In April 2019, or All Fools’ Day – was the sixth anniversary of the implementation of Andrew Lansley’s Health and Social Care Act, 2012. An Act that everyone from the Prime Minister down appears to agree now needs amending.
But it is also the twentieth anniversary of the arrival of the National Institute for Health and Care Excellence (NICE). And that has to be an occasion for a birthday cake and a few celebratory fireworks.
By Nicholas Timmins, former public policy commentator at the Financial Times
For NICE has clearly been a success, and a big one at that. For a start it is still there – of the many arm’s length bodies that the previous Labour government created, NICE is one of the few still in existence with its core remit and purposes intact, and in health just about the only one.
Set up in part to provide an authoritative source of guidelines on best practice, it has made sense of the wild west of different guidelines from different bodies of decidedly different weight and value that existed previously. While assessing accurately how far they have been adopted is no easy task, there can be little doubt that they have improved the quality of care for patients. And while that is not the part of its work which normally attracts the headlines, it is arguably at least as important as the part of its work that does: its assessment of whether costly new technologies in general, and pharmaceuticals in particular, are cost effective. And thus whether the NHS should be recommended and, in the case of drugs, required to adopt them.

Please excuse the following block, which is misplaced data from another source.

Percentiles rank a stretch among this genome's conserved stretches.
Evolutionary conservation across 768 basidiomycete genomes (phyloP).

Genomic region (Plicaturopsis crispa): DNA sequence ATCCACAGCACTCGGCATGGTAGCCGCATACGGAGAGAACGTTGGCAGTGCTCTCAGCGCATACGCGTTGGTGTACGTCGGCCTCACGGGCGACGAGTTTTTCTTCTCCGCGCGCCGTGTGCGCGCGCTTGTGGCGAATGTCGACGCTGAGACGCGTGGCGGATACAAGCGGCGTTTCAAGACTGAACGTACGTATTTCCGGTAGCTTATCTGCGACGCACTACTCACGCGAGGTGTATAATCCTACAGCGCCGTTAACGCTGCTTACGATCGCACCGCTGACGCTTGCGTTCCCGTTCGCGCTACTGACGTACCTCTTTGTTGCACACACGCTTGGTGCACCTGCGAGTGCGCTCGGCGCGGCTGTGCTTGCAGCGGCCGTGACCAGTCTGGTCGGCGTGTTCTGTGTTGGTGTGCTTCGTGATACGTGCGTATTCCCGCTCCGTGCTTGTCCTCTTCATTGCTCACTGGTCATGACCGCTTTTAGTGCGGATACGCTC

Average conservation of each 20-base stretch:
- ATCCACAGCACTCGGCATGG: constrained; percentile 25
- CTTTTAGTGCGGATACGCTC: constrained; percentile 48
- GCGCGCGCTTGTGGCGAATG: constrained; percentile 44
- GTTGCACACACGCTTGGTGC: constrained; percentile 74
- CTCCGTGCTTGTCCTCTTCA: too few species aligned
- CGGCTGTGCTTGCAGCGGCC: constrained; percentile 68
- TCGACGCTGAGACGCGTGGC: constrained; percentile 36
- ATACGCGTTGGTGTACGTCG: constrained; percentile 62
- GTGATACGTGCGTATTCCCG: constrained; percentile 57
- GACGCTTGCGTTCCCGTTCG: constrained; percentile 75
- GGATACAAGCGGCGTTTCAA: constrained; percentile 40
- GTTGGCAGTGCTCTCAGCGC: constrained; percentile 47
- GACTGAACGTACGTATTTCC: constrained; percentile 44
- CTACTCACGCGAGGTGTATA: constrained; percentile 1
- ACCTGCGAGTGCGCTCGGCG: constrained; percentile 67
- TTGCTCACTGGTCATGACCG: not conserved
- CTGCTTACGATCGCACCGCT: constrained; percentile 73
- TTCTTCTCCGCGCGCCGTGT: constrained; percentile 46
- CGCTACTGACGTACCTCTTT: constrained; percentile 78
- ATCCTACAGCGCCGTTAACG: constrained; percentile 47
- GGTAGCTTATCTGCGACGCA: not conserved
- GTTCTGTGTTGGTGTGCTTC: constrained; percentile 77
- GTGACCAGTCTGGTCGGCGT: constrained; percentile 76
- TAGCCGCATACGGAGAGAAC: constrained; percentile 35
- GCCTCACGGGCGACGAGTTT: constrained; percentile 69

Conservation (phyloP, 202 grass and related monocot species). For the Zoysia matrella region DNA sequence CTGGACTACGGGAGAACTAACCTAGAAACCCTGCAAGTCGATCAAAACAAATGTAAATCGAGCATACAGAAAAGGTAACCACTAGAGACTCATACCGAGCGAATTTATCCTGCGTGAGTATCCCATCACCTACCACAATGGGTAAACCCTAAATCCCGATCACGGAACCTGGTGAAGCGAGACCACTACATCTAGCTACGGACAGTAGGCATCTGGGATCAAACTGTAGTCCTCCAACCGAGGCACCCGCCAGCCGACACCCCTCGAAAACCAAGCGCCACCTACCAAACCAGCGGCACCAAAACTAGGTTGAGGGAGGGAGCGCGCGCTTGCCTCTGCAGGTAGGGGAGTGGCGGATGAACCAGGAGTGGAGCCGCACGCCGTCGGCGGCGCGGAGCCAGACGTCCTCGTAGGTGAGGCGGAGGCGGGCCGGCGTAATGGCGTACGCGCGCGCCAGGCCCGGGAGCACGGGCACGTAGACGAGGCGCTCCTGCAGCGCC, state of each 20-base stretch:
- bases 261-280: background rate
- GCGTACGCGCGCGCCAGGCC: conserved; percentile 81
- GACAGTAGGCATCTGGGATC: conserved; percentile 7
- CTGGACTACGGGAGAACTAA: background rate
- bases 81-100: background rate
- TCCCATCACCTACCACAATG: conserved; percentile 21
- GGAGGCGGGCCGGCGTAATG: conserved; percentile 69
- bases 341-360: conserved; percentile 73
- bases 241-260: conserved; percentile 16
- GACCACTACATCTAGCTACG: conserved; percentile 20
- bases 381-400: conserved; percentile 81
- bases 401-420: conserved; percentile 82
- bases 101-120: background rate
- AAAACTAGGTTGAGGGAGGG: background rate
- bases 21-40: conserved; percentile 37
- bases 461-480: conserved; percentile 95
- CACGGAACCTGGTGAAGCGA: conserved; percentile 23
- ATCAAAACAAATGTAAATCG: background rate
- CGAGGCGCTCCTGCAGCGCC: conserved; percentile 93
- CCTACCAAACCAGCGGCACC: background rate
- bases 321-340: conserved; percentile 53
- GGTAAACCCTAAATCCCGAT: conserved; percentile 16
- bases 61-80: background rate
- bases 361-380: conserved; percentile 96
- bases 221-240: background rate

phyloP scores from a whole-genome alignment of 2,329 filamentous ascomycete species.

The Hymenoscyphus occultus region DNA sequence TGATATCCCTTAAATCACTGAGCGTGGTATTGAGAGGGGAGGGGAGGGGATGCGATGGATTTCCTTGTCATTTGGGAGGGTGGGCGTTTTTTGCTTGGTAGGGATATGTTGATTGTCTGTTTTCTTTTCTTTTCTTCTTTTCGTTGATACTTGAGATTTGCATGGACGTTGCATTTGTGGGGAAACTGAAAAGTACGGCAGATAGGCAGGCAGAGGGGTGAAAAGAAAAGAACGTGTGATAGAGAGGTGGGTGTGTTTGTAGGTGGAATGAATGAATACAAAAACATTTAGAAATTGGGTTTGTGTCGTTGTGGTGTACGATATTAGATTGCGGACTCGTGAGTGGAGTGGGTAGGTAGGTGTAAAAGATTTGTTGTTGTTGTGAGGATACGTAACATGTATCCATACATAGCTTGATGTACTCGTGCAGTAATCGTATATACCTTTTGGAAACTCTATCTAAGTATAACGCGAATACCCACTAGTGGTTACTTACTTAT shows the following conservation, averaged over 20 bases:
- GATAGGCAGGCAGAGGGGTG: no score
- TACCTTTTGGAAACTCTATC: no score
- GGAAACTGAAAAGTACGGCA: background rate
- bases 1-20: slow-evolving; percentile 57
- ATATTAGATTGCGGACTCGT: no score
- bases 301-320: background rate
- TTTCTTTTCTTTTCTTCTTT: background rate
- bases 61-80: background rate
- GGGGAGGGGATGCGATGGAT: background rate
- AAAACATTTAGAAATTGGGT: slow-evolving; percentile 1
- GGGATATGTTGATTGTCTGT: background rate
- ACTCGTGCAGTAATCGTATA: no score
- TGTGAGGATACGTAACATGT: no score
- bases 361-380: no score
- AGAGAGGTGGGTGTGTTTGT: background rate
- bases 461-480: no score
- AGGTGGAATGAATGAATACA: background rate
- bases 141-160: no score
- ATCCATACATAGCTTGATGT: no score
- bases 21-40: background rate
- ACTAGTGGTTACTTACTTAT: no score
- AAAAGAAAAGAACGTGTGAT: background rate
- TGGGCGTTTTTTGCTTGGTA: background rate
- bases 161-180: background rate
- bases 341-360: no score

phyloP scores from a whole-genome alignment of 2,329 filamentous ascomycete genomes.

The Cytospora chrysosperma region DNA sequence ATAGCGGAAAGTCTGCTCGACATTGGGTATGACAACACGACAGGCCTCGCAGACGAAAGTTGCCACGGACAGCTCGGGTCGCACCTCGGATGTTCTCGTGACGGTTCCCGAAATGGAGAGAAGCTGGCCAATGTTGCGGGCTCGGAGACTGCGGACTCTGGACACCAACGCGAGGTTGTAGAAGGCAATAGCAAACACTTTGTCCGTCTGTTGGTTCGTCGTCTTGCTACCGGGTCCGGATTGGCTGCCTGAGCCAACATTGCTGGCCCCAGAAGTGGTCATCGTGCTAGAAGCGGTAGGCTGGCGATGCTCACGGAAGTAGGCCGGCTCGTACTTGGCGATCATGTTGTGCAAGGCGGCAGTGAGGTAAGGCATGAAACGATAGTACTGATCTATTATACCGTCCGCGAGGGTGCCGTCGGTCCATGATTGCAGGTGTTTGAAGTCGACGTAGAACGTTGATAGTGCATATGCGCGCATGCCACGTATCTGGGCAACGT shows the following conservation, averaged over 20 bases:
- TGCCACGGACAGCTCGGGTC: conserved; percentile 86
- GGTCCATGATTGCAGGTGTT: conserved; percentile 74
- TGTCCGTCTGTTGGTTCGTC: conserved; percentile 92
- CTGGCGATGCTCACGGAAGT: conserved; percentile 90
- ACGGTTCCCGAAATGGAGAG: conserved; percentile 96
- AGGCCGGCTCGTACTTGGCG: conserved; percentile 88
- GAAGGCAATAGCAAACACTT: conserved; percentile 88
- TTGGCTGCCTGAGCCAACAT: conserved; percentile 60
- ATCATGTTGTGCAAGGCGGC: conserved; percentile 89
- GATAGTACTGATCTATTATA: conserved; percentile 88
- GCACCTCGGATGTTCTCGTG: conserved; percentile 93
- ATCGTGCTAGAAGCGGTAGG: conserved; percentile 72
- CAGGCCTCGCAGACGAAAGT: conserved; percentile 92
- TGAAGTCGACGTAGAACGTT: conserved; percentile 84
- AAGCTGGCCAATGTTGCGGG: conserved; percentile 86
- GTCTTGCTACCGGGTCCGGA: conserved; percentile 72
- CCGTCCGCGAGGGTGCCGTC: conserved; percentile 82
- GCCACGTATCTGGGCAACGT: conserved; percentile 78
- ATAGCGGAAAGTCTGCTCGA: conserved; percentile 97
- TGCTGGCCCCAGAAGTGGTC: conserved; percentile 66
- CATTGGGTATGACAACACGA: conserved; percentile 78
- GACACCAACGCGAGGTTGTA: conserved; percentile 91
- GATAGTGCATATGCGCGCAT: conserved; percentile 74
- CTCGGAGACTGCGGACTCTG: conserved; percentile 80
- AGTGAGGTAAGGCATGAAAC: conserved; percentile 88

In the headline-grabbing area of its work, NICE has lived a life of semi-permanent controversy. Whether there is a definitive threshold of cost effectiveness; whether that threshold is set too high or too low; whether it says ‘yes’ too often or not often enough; whether its decision making is swift enough (it is acknowledged it used not to be: it has improved markedly); whether it has done enough to ensure the ‘de-commissioning’ of treatments of little or no value. In the UK it has been accused of ‘barbarism’ and of ‘condemning patients to an early grave’. In the US it has been characterised as a ‘death panel’. And while NICE has undoubtedly improved the take up of new and cost-effective treatments, it remains the case that, for reasons well beyond the control of NICE itself, uptake can still be too slow.